By the beginning of the Christian era two large linguistic groups, Maya and Chorotega, had assumed a definitely historic pattern. Owing to their use of writing and the calendar, definite dates can be applied to their archaeological remains thencefor ward. The Chorotega then lived in western Honduras and pos sibly parts of Guatemala. From this region they were displaced by the Maya, who forced them to move to the north and south. At the time of the Spanish conquest they had settled in southern Mexico and also on the south coasts of Costa Rica, Nicaragua and Honduras. The first great Maya cities arose on the plains of northern Guatemala, to-day an almost uninhabited jungle. Here they erected a host of well-built edifices of stone and concrete. About the beginning of the 6th century A.D. construction ceased, and it has generally been assumed that the Maya immediately abandoned these cities. Recent archaeological studies, however, indicate that they continued to occupy some at least of the older towns. At any rate, it is known, from ancient writings, that the Maya had discovered and partly colonized Yucatan as early as the 4th century. They now proceeded to populate it and also the highlands of southern Mexico and Guatemala. By the r i th cen tury both in Yucatan and Guatemala the Maya had established a series of powerful principalities and again were housed in well built cities of stone. In Yucatan there arose a league of three princely houses, the Itza, Xiu, and Cocom, who dominated the peninsula in unity for 200 years. In A.D. 1201, a civil war broke out, the Itza capital was sacked with the aid of Toltec mercen aries, and the Itza were forced to withdraw to the jungles of Gua temala, where they maintained their ancient civilization against all attacks until the end of the r 7th century. In Yucatan the Cocom family became the overlords of the peninsula, but they were overthrown in turn by a coalition of petty princes organized by the Xiu in 1458. When the Spaniards reached Yucatan it was badly disorganized politically as it had been ravaged for over 300 years by intermittent warfare.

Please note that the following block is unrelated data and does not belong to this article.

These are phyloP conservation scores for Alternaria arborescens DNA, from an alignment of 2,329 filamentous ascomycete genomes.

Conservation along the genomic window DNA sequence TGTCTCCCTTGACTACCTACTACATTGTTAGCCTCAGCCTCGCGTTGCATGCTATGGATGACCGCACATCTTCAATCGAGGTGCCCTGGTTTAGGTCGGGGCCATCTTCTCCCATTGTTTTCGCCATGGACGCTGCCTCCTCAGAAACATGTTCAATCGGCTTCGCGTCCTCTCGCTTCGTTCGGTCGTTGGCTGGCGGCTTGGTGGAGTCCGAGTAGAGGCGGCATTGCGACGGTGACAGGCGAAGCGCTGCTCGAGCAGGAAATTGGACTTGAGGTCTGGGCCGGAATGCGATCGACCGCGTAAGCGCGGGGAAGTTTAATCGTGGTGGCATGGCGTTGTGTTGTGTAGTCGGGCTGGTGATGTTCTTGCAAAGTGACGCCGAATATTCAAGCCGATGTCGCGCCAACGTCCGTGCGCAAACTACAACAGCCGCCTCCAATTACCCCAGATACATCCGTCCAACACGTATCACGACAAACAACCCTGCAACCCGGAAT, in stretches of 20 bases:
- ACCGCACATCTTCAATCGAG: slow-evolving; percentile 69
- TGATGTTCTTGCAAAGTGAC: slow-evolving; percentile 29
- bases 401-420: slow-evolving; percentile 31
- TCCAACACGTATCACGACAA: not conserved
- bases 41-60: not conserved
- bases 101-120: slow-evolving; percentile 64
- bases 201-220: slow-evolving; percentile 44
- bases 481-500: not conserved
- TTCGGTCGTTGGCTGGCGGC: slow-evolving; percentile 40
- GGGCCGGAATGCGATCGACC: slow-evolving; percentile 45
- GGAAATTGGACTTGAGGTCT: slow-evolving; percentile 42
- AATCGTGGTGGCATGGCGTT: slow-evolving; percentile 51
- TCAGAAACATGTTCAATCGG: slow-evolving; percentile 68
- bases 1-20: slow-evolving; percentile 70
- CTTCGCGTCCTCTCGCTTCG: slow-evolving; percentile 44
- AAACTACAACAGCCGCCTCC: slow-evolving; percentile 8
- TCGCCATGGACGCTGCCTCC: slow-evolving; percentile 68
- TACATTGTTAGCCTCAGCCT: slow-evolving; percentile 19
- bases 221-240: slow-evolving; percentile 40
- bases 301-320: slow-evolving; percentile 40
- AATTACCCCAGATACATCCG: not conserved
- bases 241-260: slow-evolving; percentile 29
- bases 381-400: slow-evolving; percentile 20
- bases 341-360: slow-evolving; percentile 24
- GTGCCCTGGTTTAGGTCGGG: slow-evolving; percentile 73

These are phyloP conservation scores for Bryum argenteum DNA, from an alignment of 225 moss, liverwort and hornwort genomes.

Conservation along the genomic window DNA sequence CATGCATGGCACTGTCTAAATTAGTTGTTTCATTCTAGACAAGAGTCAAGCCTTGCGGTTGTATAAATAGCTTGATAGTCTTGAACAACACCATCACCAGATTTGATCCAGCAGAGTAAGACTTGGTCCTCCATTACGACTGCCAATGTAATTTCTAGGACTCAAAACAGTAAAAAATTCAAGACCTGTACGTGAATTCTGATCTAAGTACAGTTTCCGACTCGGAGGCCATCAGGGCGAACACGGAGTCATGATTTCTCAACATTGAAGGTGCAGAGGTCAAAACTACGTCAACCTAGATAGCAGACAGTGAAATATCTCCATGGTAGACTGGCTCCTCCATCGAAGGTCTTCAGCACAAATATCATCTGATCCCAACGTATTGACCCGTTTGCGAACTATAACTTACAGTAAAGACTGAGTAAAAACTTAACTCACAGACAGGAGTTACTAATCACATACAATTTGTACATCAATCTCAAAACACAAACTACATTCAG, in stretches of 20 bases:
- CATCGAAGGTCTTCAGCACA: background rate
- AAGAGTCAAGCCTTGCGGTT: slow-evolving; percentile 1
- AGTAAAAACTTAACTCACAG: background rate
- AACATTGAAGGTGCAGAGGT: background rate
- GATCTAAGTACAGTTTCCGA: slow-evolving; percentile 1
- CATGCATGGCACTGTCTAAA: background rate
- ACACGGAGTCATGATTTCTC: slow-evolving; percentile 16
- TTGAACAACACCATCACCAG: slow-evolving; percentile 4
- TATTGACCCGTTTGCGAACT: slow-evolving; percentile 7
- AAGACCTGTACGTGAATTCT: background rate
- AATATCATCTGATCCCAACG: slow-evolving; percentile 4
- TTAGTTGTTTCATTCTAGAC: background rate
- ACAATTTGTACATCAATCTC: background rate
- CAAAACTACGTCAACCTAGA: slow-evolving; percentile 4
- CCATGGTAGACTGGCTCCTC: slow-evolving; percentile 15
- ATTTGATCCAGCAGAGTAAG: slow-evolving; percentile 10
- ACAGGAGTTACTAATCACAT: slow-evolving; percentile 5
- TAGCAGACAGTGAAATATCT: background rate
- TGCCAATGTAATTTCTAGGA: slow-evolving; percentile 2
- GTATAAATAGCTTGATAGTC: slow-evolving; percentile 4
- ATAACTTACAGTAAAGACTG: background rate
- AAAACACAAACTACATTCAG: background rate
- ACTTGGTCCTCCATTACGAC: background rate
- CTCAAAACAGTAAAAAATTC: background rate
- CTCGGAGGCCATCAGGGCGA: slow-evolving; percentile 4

In Guatemala by the r 2th century there had also arisen a series of well-organized kingdoms and principalities, of which those of the Quiche (q.v.), Cakchiquel, and Zutuhil were the most note worthy. Here again was enacted a series of bitter wars which ter minated only with the Spanish conquest.

According to their traditions the Toltec settled in central Mexico in A.D. 752, and there developed a kingdom which lasted until 107o. By all accounts, it is clear that the Toltec and Maya princes of both Yucatan and Guatemala were friendly, and that intermarriages took place occasionally. Indeed it has been sug gested that the Toltec were a Maya tribe who wandered to Mexico and there borrowed the Nahua tongue of their neighbours. Upon the downfall of their empire part of the Toltec went to Yucatan as mercenaries. Others pushed southward and settled in Guate mala, Honduras, Salvador and Nicaragua, where they were en countered by the Spaniards.